Lucien Botovosoa’s devotion to Christ and Family made him a Martyr—- Today he is counted among the Patrons of Married Couples and Fathers

Blessed Lucien Botovasova                                                      public domain

By Larry Peterson

Madagascar is a vast island nation located off the east-central coast of Africa. It was here that Lucien Botovasoa was born in the year 1908,  the exact day is unknown. He was the oldest of nine brothers and sisters.  Besides that, not much more is known about his early childhood.

Lucien began his schooling at the local public school when he was ten years old. Four years later, he was baptized and received his First Holy Communion. Soon after he was able to transfer to the newly opened “Priests School” at the Jesuit College of St. Joseph. He remained here until 1928 when he completed his schooling. He was awarded a teaching certification and became an instructor.

One of Lucien’s favorite things to do was read about the lives of different saints. He would always be willing to stay after class and read about these saints to any students who wanted to hear the stories. Many did stay, and great discussions about the faith and the saints took place with Lucien guiding the students along.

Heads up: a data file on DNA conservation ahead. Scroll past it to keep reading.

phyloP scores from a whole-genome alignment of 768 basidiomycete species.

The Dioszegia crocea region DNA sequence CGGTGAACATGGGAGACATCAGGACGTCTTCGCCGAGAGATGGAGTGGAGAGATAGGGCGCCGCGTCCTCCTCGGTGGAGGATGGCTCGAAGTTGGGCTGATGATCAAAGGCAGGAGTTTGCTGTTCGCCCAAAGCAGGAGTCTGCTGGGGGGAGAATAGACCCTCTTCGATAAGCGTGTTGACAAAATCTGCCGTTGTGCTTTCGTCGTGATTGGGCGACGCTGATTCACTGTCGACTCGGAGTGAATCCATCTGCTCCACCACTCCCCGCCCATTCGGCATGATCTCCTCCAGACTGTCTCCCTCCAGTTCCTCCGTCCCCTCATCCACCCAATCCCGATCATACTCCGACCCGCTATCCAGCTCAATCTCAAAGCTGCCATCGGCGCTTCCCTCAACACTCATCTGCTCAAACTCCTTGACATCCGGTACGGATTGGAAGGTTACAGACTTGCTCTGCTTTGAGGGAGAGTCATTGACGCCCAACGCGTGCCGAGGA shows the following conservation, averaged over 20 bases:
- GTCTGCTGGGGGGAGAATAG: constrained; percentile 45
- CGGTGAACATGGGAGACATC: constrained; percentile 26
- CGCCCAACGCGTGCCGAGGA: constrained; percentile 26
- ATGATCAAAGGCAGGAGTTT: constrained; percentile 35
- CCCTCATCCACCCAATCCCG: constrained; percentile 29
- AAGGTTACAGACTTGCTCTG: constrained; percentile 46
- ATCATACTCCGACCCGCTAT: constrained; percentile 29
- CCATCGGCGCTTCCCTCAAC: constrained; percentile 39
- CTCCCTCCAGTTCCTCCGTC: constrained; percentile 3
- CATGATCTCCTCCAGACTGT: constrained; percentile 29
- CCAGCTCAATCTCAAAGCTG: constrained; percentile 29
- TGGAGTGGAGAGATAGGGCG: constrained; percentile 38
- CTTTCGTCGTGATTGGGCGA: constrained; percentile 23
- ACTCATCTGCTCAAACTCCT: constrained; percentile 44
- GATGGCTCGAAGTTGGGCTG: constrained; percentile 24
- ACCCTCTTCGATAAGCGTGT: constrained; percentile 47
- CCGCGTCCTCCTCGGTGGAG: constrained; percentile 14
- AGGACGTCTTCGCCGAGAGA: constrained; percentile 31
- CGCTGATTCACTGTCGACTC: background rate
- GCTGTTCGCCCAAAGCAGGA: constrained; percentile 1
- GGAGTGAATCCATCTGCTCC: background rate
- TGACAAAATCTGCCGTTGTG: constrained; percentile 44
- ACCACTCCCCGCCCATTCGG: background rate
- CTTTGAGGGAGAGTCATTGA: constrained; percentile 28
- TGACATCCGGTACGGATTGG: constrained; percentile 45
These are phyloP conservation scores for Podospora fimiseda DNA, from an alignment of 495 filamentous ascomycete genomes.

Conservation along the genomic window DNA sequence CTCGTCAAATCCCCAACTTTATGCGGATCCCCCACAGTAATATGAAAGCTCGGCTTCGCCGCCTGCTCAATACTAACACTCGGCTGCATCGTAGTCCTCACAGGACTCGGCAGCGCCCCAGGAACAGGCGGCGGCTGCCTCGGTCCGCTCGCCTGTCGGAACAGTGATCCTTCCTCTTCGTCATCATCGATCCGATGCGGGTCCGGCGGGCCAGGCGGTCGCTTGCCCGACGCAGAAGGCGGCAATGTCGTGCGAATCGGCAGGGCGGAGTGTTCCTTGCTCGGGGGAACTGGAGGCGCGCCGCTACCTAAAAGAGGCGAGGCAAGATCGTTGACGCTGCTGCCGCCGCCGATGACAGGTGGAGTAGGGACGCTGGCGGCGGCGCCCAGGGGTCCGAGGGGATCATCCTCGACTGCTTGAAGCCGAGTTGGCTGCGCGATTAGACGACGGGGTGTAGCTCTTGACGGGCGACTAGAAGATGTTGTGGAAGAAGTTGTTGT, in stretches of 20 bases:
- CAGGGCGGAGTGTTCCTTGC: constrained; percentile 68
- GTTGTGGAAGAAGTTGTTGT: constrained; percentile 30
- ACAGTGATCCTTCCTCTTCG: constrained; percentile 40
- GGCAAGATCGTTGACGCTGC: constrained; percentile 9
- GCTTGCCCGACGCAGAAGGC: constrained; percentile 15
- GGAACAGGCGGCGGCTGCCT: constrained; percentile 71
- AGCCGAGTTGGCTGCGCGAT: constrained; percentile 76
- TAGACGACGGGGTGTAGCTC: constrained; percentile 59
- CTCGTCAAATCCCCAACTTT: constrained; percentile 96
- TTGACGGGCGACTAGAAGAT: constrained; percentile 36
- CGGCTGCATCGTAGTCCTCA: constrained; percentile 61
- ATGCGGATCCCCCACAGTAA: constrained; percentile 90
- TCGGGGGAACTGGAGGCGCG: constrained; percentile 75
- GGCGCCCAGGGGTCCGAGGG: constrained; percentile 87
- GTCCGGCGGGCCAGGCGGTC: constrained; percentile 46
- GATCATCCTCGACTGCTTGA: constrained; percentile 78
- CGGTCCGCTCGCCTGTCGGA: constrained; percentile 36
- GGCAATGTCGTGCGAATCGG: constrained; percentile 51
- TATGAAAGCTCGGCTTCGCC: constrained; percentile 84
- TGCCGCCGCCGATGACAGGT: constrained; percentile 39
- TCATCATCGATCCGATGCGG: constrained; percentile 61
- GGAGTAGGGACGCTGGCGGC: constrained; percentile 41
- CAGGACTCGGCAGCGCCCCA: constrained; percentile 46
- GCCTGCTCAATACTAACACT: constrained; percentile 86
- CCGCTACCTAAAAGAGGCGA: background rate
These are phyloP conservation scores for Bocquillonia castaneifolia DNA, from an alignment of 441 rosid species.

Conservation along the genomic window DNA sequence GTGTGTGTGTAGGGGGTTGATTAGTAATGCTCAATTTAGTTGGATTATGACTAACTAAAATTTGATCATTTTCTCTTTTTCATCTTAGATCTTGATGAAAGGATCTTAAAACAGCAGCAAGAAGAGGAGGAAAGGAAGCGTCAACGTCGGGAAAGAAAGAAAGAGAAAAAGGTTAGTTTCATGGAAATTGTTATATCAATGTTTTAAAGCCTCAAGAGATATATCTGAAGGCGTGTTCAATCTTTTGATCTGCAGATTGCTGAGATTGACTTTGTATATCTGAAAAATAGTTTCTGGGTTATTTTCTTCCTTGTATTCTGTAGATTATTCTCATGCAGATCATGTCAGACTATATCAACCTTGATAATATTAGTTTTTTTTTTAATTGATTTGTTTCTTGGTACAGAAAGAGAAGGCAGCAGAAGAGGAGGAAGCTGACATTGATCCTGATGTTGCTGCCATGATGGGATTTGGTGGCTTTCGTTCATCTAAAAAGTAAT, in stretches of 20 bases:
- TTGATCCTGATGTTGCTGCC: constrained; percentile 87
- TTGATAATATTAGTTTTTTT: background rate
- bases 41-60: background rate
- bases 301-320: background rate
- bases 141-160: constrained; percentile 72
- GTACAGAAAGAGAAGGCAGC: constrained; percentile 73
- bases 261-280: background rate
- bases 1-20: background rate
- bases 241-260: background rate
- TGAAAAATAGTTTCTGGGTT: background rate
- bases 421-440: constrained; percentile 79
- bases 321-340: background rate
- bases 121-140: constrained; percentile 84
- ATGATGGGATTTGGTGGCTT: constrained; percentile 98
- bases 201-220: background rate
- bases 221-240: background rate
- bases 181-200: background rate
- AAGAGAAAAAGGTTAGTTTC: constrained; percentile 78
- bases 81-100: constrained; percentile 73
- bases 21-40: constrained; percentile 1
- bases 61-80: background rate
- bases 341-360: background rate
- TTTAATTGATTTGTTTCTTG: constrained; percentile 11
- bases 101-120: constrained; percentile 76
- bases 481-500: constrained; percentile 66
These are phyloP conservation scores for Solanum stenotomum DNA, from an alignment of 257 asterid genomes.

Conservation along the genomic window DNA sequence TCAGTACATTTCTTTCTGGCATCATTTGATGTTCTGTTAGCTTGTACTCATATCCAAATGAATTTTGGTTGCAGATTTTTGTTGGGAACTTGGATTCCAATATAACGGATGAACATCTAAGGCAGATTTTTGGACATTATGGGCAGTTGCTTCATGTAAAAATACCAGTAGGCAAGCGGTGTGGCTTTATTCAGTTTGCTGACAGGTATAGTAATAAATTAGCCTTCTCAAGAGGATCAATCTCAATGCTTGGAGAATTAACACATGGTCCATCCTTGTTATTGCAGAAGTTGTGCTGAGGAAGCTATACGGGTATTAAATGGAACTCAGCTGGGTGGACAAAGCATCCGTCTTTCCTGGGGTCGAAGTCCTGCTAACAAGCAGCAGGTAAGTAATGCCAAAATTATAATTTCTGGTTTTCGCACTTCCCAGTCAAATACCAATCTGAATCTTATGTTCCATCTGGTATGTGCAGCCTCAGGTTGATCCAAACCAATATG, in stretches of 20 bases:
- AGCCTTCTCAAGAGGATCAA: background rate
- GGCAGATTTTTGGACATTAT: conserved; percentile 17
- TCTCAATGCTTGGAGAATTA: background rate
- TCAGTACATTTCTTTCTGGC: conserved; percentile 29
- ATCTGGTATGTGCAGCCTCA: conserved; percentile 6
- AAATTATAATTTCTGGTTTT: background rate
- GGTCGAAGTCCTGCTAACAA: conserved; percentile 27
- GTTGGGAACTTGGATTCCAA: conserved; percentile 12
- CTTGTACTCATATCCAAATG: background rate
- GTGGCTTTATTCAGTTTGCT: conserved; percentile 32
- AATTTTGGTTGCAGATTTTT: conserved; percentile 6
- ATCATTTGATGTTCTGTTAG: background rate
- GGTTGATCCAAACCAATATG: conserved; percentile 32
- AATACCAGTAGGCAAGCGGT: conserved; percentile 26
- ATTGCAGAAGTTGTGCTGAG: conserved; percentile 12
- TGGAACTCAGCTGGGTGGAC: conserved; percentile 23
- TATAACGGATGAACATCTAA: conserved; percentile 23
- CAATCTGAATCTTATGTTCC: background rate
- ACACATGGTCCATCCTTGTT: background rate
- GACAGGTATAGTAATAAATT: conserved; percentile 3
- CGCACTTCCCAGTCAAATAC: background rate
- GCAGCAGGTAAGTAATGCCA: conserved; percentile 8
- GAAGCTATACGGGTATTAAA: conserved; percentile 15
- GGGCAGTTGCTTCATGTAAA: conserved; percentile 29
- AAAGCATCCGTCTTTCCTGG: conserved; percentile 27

Lucien had a natural gift for teaching and became highly admired by his peers. On October 30, 1930, he married Suzanna Soazana. Soon after his marriage, a nun asked him if he had regretted getting married since he would have made a wonderful priest. Lucien never flinched and immediately told her that he did “not have the slightest regret at all.”

He went on to explain that he was serving God through his vocation as a married man through the example he set as a husband while living among the people. Lucien and Suzanna would eventually have five children together.

Lucien became a member of the Crusaders of the Heart of Jesus in August of 1935. He learned to speak Chinese, German, and French and was a musician who had a great singing voice. He also directed the parish choir. In 1940 he joined the Secular Franciscans. He had found his spiritual home and immediately went about spreading devotion to St. Francis of Assisi.